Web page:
COVID deaths top 1.5 million across Europe
Europe on Thursday reached the grim milestone of 1.5 million coronavirus deaths as nations scramble to tackle a worsening crisis with winter approaching.
In response, France accelerated its COVID booster rollout and Germany, with fatalities and infections surging, weighed new measures.
With the world braced for the full onslaught of yet another wave, the EU's medicines agency cleared a vaccine for children as young as five.
But South Africa reported a new worrying COVID-19 variant with devastating potential, the EU medicines agency cleared a vaccine for children as young as five.
In Paris, Health Minister Olivier Veran said COVID-19 booster shots, until now only available to people over 65 or with health problems, would be accessible to all adults starting this weekend.
From January 15, people over 18 would need to show proof of a top-up vaccine dose to maintain a valid COVID pass, which is required to enter restaurants, bars, gyms and other public venues.
The minister said the stringent measure could see France through the fifth wave without recourse to another lockdown, which the government is desperately trying to avoid.
Adding pressure, the EU Commission recommended that the bloc's vaccination certificate should become invalid once the holder's latest dose is more than nine months old.
The number of daily new cases in France hit a seven-month high of 32,591 on Wednesday but the burden of critical cases in hospital remains manageable—a fact experts put down to France's energetic vaccination drive.
Neighbouring Germany meanwhile reported record coronavirus fatalities and infections Thursday as its total death toll passed 100,000— a "grim milestone", said Bild daily—just as a new government prepared to replace Angela Merkel's coalition.
Europe's largest economy recorded 351 COVID fatalities in the past 24 hours, bringing the official death toll since the start of the pandemic to 100,119.
The weekly incidence rate also hit an all-time high of 419.7 new infections per 100,000 people, according to the Robert Koch Institute health agency.
The spike in Germany came as Europe re-emerged as the pandemic's epicentre, with the continent battling sluggish vaccine uptake in some nations, the highly contagious Delta variant, colder weather sending people indoors and the easing of restrictions.
An AFP tally of official figures showed Thursday that more than 1.5 million people have died from COVID-19 in Europe.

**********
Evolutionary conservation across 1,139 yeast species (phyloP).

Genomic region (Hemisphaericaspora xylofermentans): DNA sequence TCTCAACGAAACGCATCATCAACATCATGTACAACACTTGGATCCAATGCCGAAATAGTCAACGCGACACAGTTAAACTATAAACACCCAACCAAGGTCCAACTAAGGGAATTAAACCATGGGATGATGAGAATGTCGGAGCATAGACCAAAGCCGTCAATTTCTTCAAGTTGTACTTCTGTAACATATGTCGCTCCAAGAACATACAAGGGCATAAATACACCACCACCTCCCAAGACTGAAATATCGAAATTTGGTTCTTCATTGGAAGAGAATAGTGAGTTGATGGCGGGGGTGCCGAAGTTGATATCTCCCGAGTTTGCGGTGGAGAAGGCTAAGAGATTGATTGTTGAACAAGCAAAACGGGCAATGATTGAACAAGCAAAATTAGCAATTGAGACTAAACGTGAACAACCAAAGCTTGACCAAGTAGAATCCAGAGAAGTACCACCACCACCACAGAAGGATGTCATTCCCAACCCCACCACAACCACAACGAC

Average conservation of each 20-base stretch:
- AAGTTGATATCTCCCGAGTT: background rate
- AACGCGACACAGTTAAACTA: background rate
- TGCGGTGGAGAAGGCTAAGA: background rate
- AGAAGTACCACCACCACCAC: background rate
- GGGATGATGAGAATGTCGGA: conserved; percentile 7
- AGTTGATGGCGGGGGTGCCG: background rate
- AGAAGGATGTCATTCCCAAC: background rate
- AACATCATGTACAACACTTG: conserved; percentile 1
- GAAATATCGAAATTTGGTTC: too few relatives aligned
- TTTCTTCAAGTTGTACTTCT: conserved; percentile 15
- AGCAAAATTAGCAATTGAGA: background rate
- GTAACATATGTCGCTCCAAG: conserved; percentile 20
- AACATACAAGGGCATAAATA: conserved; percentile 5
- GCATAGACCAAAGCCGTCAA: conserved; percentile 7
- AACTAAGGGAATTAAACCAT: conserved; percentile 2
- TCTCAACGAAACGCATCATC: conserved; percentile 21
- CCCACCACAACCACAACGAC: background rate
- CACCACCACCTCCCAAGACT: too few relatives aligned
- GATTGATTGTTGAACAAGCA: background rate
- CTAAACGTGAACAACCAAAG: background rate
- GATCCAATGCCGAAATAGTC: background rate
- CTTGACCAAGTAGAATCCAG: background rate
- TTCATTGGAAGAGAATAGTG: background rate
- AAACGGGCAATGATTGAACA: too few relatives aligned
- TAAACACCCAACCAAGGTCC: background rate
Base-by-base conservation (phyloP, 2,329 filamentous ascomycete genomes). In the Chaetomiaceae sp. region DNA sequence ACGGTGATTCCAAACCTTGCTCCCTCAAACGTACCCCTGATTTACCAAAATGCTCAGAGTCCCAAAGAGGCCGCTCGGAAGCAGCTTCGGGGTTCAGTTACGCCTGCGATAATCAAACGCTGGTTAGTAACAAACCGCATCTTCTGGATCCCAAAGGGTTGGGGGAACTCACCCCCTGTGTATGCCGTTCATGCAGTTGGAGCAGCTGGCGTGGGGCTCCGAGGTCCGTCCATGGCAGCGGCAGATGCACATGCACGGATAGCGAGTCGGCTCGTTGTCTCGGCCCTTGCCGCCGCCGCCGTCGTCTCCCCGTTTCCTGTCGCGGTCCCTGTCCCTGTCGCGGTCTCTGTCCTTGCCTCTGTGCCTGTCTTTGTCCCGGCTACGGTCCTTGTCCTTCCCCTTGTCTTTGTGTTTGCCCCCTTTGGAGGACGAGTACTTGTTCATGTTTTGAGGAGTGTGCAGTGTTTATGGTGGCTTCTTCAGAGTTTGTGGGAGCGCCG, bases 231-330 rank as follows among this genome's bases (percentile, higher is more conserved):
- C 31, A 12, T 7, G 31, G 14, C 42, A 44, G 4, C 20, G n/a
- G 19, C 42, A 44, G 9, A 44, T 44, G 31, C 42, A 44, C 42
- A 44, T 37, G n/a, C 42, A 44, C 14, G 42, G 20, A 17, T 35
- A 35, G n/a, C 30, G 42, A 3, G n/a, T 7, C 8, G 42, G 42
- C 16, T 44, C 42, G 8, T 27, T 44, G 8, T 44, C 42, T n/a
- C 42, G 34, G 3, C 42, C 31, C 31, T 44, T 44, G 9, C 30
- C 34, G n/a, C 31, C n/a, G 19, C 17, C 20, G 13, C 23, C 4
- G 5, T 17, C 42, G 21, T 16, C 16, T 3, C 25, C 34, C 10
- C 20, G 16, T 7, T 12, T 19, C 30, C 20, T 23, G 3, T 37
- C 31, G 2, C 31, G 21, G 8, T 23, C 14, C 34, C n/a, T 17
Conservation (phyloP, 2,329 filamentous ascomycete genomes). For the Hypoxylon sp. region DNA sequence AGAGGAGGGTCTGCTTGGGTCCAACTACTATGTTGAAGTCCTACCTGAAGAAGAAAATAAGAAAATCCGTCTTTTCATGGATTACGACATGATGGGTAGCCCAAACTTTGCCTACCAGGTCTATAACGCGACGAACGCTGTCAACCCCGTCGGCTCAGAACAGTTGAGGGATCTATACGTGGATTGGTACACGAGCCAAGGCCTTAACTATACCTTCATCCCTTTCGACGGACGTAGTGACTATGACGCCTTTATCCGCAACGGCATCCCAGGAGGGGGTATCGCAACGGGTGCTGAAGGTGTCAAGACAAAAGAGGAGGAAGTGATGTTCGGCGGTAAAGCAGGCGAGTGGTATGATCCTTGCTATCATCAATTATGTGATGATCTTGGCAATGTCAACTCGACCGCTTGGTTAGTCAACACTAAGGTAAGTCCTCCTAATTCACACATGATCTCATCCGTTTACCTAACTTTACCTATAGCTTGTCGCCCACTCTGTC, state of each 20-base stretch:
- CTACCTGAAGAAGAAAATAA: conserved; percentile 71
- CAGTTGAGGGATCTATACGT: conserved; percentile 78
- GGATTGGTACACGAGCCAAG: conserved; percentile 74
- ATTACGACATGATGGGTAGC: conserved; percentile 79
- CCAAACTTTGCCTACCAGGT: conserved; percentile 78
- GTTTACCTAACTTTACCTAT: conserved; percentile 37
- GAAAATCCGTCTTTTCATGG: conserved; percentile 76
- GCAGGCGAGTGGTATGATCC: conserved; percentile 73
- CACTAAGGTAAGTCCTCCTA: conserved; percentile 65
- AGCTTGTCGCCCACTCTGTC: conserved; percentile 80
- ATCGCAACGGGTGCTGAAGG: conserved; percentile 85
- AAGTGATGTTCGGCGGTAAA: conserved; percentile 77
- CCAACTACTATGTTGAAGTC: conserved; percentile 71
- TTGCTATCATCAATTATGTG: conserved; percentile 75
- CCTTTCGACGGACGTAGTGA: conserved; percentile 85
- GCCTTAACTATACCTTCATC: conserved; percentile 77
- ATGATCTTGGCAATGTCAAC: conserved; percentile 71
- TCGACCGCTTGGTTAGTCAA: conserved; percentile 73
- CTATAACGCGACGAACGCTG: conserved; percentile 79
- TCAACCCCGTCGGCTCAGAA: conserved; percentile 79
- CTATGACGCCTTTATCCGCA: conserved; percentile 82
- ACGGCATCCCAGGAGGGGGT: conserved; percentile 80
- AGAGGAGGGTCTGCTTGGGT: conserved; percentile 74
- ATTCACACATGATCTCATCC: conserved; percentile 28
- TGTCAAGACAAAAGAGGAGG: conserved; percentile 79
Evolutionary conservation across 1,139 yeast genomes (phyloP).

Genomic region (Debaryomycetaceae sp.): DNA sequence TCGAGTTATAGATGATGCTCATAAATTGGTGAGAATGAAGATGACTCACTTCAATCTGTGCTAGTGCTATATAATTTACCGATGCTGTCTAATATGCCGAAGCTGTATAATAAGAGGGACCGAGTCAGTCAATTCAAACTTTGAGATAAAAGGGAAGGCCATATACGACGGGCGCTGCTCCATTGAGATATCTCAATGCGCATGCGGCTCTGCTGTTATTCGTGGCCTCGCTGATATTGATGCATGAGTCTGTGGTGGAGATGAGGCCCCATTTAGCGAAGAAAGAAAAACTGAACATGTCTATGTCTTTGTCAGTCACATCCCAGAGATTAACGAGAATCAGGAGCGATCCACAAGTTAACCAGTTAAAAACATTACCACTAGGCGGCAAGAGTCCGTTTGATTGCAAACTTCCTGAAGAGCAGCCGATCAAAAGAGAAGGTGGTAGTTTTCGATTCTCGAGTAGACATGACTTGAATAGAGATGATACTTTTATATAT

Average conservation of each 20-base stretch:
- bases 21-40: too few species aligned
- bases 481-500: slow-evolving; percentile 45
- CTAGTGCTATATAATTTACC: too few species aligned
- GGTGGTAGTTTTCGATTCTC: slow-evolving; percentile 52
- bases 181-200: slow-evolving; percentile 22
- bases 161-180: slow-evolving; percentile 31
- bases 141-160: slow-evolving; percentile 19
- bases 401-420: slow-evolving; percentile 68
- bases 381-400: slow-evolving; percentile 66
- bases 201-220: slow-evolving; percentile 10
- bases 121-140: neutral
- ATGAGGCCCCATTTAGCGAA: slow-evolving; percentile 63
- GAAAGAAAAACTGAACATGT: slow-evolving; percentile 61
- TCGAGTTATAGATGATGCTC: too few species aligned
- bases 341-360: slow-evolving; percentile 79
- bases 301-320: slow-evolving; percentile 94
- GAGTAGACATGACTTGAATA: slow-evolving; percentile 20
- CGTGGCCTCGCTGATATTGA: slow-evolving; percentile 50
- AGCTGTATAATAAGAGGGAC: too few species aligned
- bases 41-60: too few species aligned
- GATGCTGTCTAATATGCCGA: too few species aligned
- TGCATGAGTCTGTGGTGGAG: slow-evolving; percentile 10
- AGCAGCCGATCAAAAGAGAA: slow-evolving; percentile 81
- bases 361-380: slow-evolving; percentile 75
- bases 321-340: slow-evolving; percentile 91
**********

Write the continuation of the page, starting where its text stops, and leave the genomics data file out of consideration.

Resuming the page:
Merkel's presumed successor Olaf Scholz outlined a roadmap Wednesday by announcing new measures to tame the fourth wave.
These included forming a corona response task force based at his office and bonuses for overstretched health workers.
However, steps announced last week to limit the unvaccinated from participating in public life have already come under fire.
"The latest decisions are like announcing in a flooding catastrophe a plan to hire more swimming teachers and distributing a few water wings and rubber ducks," Sueddeutsche newspaper fumed.
The German health sector has had to call on hospitals elsewhere in the EU for help. Some clinics are already facing an "acute overload", according to Gernot Marx, head of the German Interdisciplinary Association for Intensive Care and Emergency Medicine.
Germany last week began requiring people to prove they are vaccinated, have recovered from COVID-19 or recently tested negative before they can travel on public transport or enter workplaces.
Several of the worst-hit areas have gone further, cancelling Christmas markets and barring the unvaccinated from bars, gyms and leisure facilities.
Germany's COVID-19 crisis has in part been blamed on its relatively low vaccination rate of about 69 percent, compared to other Western European countries such as France, where it is 75 percent.
A campaign for booster shots has been marred by supply and logistics snags.
In an indication of what's to come, scientists in South Africa said Thursday they had detected a new COVID-19 variant with multiple mutations, blaming it for a surge in infection numbers.
The variant, which goes by the scientific lineage number B.1.1.529, "has a very high number of mutations," virologist Tulio de Oliveira said.
For Health Minister Joe Phaahla the variant was of "serious concern" and behind an "exponential" increase in cases.
Back in Europe, the Pfizer/BioNTech jab got the green light for five to 11 year-olds, clearing the way for the vaccination in an age group where the virus is rapidly spreading, and bringing the EU into line with the US, Israel and Canada.
The European Medicines Agency, using the jab's brand name, said "the benefits of Comirnaty in children aged five to 11 outweigh the risks".
© 2021 AFP